Initial management of anxiety includes providing adequate information and support to the patient. Initial symptoms, which may warrant a psychiatric or psychological consultation, may first be reported to the primary oncologist or surgeon.[Level of evidence: IV]
Psychological approaches include combinations of cognitive behavioral therapy techniques, insight-oriented psychotherapy, crisis intervention, couple and family therapy, group therapy, self-help groups, and relaxation-based interventions. These approaches (hypnosis, meditation, progressive relaxation, guided imagery, and biofeedback) can be used to treat anxiety symptoms that are associated with painful procedures, pain syndromes, crisis situations, anticipatory fears, and depressive syndromes.
Combining different approaches can be beneficial for some patients. (Refer to the Psychosocial Interventions for Distress section of this summary for more information.) Individuals who may be struggling with anxiety disorders should be referred for full assessment and psychological treatment.
One study examined the usefulness of a comprehensive intervention combining positive coping strategies based on CBT (e.g., calming self-talk or relaxation) with education about the disease, treatment, and potential side effects in 509 recurrence-free breast cancer survivors at 5 to 9 years posttreatment. Findings from this study indicate that women in the intervention group (n = 244) regularly used the intervention components to deal with triggers of fears of breast cancer recurrence and long-term treatment side effects. Most women in the intervention group found the strategies very helpful.[Level of evidence: I]
Preliminary evidence suggests racial differences in the use and benefit of specific coping strategies (e.g., religious coping strategies such as prayer and hopefulness are used more by African American women and provide greater benefit for these women).[Level of evidence: I];[Level of evidence: II]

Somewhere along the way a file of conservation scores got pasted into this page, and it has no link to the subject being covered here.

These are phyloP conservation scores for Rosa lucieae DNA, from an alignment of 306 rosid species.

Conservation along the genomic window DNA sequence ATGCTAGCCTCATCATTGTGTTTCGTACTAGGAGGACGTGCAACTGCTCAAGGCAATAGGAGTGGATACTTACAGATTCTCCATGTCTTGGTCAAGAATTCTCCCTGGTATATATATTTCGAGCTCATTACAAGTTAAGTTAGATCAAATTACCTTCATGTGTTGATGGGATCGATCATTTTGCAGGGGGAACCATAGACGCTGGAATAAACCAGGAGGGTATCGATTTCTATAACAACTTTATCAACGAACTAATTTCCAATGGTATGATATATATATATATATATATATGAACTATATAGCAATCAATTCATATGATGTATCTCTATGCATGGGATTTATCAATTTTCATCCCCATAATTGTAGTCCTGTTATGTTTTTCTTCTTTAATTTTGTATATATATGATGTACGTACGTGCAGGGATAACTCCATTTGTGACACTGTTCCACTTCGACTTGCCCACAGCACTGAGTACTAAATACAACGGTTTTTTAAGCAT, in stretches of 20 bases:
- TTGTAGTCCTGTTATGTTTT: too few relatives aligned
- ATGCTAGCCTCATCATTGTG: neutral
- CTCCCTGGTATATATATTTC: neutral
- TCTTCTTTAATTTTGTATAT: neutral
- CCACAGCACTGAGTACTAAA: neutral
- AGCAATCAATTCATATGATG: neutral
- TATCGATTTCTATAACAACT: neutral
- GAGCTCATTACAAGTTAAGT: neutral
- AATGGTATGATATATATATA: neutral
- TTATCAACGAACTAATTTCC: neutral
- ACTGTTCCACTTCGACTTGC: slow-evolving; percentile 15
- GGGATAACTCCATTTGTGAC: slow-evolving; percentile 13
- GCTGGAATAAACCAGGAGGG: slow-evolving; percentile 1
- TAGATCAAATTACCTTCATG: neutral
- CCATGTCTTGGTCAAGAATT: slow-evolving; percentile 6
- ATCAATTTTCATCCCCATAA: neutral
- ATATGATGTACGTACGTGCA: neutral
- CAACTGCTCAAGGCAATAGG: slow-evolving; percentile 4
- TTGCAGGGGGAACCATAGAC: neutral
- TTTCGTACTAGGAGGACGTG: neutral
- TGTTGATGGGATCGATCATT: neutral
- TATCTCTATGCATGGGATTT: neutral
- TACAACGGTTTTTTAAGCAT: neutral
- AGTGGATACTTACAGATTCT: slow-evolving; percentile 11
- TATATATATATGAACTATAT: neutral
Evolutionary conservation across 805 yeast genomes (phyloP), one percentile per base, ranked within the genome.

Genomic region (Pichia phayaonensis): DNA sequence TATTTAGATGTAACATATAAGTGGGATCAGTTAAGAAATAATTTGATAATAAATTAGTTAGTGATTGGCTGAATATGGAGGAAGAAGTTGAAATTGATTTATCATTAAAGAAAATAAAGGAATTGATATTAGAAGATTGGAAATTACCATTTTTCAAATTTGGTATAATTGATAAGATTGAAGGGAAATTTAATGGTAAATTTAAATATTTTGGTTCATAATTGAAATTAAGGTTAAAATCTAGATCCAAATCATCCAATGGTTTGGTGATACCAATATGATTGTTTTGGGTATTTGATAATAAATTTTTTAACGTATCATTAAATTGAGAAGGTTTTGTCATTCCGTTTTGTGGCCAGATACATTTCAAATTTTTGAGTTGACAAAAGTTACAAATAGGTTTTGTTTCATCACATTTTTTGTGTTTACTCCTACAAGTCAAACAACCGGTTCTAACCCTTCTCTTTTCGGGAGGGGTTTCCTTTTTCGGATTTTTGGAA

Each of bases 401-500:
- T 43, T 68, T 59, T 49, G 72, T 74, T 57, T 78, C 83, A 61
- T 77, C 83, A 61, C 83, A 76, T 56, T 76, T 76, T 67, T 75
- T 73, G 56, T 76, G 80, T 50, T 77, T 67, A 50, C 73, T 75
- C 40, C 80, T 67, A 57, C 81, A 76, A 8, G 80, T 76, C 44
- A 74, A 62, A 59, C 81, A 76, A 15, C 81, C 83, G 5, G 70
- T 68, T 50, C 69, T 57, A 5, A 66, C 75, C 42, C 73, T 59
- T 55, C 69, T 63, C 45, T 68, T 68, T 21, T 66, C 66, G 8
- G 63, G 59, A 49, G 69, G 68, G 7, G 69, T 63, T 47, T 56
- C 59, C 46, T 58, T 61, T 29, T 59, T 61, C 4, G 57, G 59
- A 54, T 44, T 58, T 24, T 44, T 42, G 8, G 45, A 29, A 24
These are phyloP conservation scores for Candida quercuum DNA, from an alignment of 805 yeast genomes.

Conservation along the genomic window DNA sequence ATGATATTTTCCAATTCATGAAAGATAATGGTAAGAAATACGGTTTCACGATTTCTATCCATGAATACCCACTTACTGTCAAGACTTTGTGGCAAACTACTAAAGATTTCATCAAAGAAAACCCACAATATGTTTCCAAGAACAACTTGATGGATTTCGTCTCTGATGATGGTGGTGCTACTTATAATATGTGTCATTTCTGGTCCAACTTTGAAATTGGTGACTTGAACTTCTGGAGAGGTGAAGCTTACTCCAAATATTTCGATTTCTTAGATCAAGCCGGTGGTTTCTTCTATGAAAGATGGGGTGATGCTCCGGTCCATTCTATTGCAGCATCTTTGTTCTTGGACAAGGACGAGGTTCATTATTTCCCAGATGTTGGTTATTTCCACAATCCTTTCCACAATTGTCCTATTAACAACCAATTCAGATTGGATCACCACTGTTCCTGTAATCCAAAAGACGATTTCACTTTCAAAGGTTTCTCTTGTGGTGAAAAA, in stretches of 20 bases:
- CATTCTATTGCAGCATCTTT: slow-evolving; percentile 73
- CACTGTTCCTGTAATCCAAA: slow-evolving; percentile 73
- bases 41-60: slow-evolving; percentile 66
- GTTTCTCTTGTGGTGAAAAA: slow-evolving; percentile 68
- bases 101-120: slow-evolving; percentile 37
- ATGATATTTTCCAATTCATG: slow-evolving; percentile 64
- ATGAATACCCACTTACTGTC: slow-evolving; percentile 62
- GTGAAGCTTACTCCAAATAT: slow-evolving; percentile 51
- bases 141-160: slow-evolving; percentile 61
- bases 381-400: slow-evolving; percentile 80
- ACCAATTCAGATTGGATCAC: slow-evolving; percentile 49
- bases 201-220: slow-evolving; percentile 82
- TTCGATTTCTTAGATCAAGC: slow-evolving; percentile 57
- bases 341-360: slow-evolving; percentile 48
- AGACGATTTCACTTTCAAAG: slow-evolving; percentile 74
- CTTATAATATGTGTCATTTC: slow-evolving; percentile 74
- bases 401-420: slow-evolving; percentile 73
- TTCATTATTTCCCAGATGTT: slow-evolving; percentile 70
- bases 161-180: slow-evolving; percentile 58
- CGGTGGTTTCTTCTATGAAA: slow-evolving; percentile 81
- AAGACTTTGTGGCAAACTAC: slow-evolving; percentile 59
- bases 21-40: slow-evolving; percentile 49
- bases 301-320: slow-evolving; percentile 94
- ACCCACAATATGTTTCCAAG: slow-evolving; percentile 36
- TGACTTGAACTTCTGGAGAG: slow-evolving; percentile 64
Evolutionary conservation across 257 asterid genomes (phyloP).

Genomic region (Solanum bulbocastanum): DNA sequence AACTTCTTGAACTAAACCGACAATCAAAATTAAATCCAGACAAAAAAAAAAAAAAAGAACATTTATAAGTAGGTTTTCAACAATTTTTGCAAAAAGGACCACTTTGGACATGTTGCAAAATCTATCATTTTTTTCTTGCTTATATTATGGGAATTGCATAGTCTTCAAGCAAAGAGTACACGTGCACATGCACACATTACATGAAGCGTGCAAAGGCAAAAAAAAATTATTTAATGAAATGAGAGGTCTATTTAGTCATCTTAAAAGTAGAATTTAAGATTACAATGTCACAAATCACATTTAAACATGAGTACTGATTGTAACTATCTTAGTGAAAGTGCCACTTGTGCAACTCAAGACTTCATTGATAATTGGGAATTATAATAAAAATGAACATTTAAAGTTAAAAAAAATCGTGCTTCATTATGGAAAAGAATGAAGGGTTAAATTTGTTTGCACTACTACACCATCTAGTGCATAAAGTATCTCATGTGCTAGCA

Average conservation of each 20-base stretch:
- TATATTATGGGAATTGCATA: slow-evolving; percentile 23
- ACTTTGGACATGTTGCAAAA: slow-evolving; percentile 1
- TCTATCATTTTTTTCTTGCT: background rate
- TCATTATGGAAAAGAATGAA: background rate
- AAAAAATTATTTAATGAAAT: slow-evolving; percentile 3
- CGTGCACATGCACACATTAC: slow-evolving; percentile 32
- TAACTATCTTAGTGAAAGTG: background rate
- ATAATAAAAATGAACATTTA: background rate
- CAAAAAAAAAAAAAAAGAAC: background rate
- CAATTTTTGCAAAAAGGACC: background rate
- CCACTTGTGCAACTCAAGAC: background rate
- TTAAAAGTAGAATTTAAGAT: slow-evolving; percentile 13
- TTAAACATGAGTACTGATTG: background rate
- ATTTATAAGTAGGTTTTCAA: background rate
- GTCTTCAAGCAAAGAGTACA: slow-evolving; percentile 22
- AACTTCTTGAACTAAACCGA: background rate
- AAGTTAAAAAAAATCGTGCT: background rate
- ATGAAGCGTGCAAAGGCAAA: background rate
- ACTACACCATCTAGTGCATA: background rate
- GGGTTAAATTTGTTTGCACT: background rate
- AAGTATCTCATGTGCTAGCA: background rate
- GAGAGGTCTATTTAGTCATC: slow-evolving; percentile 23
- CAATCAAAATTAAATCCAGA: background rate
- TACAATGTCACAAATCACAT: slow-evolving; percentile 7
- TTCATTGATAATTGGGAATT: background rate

Patients with cancer often have symptoms of both anxiety and depression that are caused by stressors related to cancer treatment. Such symptoms of distress often are resolved with psychologic support alone. However, in some cases, pharmacologic interventions are required to address these symptoms. (Refer to Table 3 for descriptions of symptoms of anxiety disorders possibly requiring pharmacological treatment.)
Following are brief descriptions of pharmacological treatment options and potential indications for their use. These descriptions are based on evidence derived from studies conducted in patients without cancer because of the lack of such studies in patients with cancer. However, it is important to note that clinicians have used some of these medications for several decades to treat anxiety symptoms in patients with cancer. The treatment options and their use in the situations described below are also based on clinical experience with these agents in patients with cancer.
The use of medications to treat anxiety disorders is considered when patients are experiencing more severe symptoms or when their responses to psychosocial interventions are inadequate. When counseling resources are not available or are declined by the patient, medication may be considered sooner rather than later. In certain cases, medications are started simultaneously with psychosocial interventions when it is likely that psychosocial support alone will be inadequate to provide relief or to provide it soon enough.